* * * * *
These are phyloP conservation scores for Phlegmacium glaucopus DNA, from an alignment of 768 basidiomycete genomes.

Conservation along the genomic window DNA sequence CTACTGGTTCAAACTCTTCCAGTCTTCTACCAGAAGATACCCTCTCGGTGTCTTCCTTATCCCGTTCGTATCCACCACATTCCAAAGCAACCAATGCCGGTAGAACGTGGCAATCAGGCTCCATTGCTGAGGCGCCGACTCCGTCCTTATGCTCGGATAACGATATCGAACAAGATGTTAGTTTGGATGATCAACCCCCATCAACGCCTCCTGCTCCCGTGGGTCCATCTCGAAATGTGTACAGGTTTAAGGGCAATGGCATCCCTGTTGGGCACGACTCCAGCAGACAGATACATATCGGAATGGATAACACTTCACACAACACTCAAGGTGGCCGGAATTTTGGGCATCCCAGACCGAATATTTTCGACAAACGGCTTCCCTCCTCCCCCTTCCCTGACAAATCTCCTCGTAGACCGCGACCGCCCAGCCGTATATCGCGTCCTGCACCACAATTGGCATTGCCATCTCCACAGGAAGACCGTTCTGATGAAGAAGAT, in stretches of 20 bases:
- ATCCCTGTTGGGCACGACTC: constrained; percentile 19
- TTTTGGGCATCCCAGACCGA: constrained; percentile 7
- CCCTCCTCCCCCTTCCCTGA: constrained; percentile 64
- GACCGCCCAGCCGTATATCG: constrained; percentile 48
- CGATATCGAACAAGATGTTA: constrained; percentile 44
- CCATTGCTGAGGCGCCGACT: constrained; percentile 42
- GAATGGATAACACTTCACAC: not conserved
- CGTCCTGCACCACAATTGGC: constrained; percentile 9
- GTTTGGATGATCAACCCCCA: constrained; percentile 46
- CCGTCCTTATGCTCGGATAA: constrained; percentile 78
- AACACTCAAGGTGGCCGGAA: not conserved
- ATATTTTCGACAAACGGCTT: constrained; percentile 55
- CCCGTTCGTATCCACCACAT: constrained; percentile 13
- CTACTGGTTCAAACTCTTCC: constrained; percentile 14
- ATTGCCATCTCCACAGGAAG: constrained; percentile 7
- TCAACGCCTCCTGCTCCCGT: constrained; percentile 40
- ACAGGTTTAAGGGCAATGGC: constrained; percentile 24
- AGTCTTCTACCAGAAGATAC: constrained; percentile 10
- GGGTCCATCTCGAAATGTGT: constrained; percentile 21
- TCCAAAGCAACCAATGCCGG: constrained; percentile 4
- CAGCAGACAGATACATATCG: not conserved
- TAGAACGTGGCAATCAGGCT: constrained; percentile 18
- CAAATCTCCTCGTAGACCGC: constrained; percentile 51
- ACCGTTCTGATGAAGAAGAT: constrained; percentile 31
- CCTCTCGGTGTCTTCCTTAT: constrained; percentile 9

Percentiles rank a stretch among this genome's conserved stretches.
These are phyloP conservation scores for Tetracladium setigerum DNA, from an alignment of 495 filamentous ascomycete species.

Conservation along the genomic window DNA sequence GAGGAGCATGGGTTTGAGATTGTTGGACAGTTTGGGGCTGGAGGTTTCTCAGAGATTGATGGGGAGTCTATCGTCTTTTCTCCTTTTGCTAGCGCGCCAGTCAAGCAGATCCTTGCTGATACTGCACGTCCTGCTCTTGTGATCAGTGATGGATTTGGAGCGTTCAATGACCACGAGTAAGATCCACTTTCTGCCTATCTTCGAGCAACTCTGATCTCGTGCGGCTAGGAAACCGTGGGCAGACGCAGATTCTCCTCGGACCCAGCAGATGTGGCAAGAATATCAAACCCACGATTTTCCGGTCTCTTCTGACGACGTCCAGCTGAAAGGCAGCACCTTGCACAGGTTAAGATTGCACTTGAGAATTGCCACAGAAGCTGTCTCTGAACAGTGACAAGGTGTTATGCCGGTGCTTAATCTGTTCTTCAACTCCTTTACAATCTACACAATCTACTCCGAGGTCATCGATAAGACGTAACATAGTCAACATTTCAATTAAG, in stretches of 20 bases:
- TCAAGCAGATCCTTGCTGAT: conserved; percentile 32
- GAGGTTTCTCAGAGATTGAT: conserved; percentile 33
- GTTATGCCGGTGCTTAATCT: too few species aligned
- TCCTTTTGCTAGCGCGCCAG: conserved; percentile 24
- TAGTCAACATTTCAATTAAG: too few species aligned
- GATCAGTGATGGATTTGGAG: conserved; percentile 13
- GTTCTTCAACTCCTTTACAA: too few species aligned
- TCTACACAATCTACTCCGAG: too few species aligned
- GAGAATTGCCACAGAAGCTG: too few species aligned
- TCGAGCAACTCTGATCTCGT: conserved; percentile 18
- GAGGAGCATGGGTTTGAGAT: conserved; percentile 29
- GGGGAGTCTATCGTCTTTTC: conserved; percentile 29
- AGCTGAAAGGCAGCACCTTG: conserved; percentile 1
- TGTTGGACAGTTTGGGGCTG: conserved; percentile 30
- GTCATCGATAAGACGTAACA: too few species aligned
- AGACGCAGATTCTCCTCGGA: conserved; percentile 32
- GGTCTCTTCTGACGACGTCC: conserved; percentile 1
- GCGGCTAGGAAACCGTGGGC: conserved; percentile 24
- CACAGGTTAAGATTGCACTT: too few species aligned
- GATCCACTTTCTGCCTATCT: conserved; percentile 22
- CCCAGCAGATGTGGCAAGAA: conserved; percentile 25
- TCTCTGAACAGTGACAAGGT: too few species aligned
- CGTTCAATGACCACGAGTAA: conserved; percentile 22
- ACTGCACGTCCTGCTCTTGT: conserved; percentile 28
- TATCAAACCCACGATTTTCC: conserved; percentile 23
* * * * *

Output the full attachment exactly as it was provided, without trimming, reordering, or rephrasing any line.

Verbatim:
These are phyloP conservation scores for Phlegmacium glaucopus DNA, from an alignment of 768 basidiomycete genomes.

Conservation along the genomic window DNA sequence CTACTGGTTCAAACTCTTCCAGTCTTCTACCAGAAGATACCCTCTCGGTGTCTTCCTTATCCCGTTCGTATCCACCACATTCCAAAGCAACCAATGCCGGTAGAACGTGGCAATCAGGCTCCATTGCTGAGGCGCCGACTCCGTCCTTATGCTCGGATAACGATATCGAACAAGATGTTAGTTTGGATGATCAACCCCCATCAACGCCTCCTGCTCCCGTGGGTCCATCTCGAAATGTGTACAGGTTTAAGGGCAATGGCATCCCTGTTGGGCACGACTCCAGCAGACAGATACATATCGGAATGGATAACACTTCACACAACACTCAAGGTGGCCGGAATTTTGGGCATCCCAGACCGAATATTTTCGACAAACGGCTTCCCTCCTCCCCCTTCCCTGACAAATCTCCTCGTAGACCGCGACCGCCCAGCCGTATATCGCGTCCTGCACCACAATTGGCATTGCCATCTCCACAGGAAGACCGTTCTGATGAAGAAGAT, in stretches of 20 bases:
- ATCCCTGTTGGGCACGACTC: constrained; percentile 19
- TTTTGGGCATCCCAGACCGA: constrained; percentile 7
- CCCTCCTCCCCCTTCCCTGA: constrained; percentile 64
- GACCGCCCAGCCGTATATCG: constrained; percentile 48
- CGATATCGAACAAGATGTTA: constrained; percentile 44
- CCATTGCTGAGGCGCCGACT: constrained; percentile 42
- GAATGGATAACACTTCACAC: not conserved
- CGTCCTGCACCACAATTGGC: constrained; percentile 9
- GTTTGGATGATCAACCCCCA: constrained; percentile 46
- CCGTCCTTATGCTCGGATAA: constrained; percentile 78
- AACACTCAAGGTGGCCGGAA: not conserved
- ATATTTTCGACAAACGGCTT: constrained; percentile 55
- CCCGTTCGTATCCACCACAT: constrained; percentile 13
- CTACTGGTTCAAACTCTTCC: constrained; percentile 14
- ATTGCCATCTCCACAGGAAG: constrained; percentile 7
- TCAACGCCTCCTGCTCCCGT: constrained; percentile 40
- ACAGGTTTAAGGGCAATGGC: constrained; percentile 24
- AGTCTTCTACCAGAAGATAC: constrained; percentile 10
- GGGTCCATCTCGAAATGTGT: constrained; percentile 21
- TCCAAAGCAACCAATGCCGG: constrained; percentile 4
- CAGCAGACAGATACATATCG: not conserved
- TAGAACGTGGCAATCAGGCT: constrained; percentile 18
- CAAATCTCCTCGTAGACCGC: constrained; percentile 51
- ACCGTTCTGATGAAGAAGAT: constrained; percentile 31
- CCTCTCGGTGTCTTCCTTAT: constrained; percentile 9

Percentiles rank a stretch among this genome's conserved stretches.
These are phyloP conservation scores for Tetracladium setigerum DNA, from an alignment of 495 filamentous ascomycete species.

Conservation along the genomic window DNA sequence GAGGAGCATGGGTTTGAGATTGTTGGACAGTTTGGGGCTGGAGGTTTCTCAGAGATTGATGGGGAGTCTATCGTCTTTTCTCCTTTTGCTAGCGCGCCAGTCAAGCAGATCCTTGCTGATACTGCACGTCCTGCTCTTGTGATCAGTGATGGATTTGGAGCGTTCAATGACCACGAGTAAGATCCACTTTCTGCCTATCTTCGAGCAACTCTGATCTCGTGCGGCTAGGAAACCGTGGGCAGACGCAGATTCTCCTCGGACCCAGCAGATGTGGCAAGAATATCAAACCCACGATTTTCCGGTCTCTTCTGACGACGTCCAGCTGAAAGGCAGCACCTTGCACAGGTTAAGATTGCACTTGAGAATTGCCACAGAAGCTGTCTCTGAACAGTGACAAGGTGTTATGCCGGTGCTTAATCTGTTCTTCAACTCCTTTACAATCTACACAATCTACTCCGAGGTCATCGATAAGACGTAACATAGTCAACATTTCAATTAAG, in stretches of 20 bases:
- TCAAGCAGATCCTTGCTGAT: conserved; percentile 32
- GAGGTTTCTCAGAGATTGAT: conserved; percentile 33
- GTTATGCCGGTGCTTAATCT: too few species aligned
- TCCTTTTGCTAGCGCGCCAG: conserved; percentile 24
- TAGTCAACATTTCAATTAAG: too few species aligned
- GATCAGTGATGGATTTGGAG: conserved; percentile 13
- GTTCTTCAACTCCTTTACAA: too few species aligned
- TCTACACAATCTACTCCGAG: too few species aligned
- GAGAATTGCCACAGAAGCTG: too few species aligned
- TCGAGCAACTCTGATCTCGT: conserved; percentile 18
- GAGGAGCATGGGTTTGAGAT: conserved; percentile 29
- GGGGAGTCTATCGTCTTTTC: conserved; percentile 29
- AGCTGAAAGGCAGCACCTTG: conserved; percentile 1
- TGTTGGACAGTTTGGGGCTG: conserved; percentile 30
- GTCATCGATAAGACGTAACA: too few species aligned
- AGACGCAGATTCTCCTCGGA: conserved; percentile 32
- GGTCTCTTCTGACGACGTCC: conserved; percentile 1
- GCGGCTAGGAAACCGTGGGC: conserved; percentile 24
- CACAGGTTAAGATTGCACTT: too few species aligned
- GATCCACTTTCTGCCTATCT: conserved; percentile 22
- CCCAGCAGATGTGGCAAGAA: conserved; percentile 25
- TCTCTGAACAGTGACAAGGT: too few species aligned
- CGTTCAATGACCACGAGTAA: conserved; percentile 22
- ACTGCACGTCCTGCTCTTGT: conserved; percentile 28
- TATCAAACCCACGATTTTCC: conserved; percentile 23